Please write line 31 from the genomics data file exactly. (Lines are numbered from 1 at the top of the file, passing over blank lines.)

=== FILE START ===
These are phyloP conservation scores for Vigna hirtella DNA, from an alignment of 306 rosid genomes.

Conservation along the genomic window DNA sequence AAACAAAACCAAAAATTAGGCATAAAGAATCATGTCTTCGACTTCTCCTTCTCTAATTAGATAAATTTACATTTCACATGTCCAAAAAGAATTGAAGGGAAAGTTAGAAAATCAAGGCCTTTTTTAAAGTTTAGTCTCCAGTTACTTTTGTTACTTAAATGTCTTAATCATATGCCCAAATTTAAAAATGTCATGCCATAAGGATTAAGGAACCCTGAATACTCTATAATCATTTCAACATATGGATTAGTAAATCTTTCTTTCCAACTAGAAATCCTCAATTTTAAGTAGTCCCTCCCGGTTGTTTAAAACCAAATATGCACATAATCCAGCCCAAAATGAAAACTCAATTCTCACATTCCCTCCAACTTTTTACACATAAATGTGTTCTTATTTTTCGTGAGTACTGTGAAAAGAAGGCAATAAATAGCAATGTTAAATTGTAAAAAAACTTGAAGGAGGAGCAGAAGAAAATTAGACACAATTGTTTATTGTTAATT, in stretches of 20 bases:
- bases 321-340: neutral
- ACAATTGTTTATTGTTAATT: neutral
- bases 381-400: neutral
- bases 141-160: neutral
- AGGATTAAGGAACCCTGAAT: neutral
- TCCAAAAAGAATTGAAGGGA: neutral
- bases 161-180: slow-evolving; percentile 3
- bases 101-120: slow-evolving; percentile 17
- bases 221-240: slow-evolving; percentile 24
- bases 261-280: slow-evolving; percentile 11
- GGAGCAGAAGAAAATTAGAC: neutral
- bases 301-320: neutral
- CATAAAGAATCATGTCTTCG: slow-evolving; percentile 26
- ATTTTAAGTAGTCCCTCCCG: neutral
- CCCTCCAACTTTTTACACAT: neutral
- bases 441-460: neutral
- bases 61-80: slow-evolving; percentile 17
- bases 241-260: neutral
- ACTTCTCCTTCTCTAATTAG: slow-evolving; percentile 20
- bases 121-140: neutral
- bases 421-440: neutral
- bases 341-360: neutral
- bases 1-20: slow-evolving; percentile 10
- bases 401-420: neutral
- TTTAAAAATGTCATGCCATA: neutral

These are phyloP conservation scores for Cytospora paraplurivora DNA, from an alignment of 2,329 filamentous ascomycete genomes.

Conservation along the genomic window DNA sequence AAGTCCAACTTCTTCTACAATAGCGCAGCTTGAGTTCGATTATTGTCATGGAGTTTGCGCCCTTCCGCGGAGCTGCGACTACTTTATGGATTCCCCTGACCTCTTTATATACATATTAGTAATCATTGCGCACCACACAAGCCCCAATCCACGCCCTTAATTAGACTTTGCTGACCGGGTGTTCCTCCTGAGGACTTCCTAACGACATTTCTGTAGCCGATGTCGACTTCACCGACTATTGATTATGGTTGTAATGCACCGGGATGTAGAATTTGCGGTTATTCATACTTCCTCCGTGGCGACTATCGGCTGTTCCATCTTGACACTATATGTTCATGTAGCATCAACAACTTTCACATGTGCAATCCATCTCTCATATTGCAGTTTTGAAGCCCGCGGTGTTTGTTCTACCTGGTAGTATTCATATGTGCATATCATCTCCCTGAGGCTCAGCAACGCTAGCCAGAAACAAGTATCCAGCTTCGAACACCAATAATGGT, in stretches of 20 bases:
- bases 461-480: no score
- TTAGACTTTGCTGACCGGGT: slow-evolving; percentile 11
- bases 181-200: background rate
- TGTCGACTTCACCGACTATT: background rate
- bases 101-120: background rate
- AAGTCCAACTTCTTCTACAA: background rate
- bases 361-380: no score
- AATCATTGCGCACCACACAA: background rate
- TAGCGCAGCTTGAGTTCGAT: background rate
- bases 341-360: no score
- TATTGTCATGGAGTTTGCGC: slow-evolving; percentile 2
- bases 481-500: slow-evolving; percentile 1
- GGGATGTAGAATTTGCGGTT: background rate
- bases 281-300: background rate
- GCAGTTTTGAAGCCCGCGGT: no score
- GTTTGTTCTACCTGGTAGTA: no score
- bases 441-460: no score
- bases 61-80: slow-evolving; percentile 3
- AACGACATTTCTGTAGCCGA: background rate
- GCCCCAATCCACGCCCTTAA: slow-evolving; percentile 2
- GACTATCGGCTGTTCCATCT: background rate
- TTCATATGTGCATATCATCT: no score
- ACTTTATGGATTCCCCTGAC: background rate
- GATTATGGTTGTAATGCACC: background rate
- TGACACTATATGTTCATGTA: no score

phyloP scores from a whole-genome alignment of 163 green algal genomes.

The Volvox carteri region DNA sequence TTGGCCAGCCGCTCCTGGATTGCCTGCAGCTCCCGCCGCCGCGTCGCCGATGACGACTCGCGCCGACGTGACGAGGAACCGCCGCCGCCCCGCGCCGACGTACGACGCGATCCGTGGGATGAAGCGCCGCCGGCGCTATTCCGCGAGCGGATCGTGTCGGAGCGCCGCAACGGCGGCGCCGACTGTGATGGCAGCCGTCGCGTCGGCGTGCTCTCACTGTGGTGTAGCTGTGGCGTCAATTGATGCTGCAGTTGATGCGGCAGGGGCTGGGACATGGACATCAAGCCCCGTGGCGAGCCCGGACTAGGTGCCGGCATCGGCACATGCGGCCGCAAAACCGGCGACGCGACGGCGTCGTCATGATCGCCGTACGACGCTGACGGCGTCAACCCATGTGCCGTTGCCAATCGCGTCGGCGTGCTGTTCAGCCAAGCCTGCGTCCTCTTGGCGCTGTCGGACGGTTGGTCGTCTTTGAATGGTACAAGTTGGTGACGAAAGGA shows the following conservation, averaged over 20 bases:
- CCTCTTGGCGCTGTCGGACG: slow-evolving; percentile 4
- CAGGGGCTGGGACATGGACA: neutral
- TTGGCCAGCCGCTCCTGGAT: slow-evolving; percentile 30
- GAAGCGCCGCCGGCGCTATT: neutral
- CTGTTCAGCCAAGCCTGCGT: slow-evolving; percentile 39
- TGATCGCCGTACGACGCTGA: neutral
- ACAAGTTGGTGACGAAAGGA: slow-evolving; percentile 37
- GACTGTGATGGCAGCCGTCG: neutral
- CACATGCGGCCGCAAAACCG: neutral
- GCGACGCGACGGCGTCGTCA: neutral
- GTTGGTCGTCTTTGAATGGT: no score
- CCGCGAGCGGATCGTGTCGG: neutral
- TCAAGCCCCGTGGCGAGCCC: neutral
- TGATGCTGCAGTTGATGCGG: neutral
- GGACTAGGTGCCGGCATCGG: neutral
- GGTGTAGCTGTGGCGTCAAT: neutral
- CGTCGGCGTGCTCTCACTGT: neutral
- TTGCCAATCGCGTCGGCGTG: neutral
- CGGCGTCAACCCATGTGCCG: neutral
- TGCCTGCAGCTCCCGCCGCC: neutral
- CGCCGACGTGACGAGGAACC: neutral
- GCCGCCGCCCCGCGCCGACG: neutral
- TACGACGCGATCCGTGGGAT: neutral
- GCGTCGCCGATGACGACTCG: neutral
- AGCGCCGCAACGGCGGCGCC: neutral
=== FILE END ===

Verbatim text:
- TTAGACTTTGCTGACCGGGT: slow-evolving; percentile 11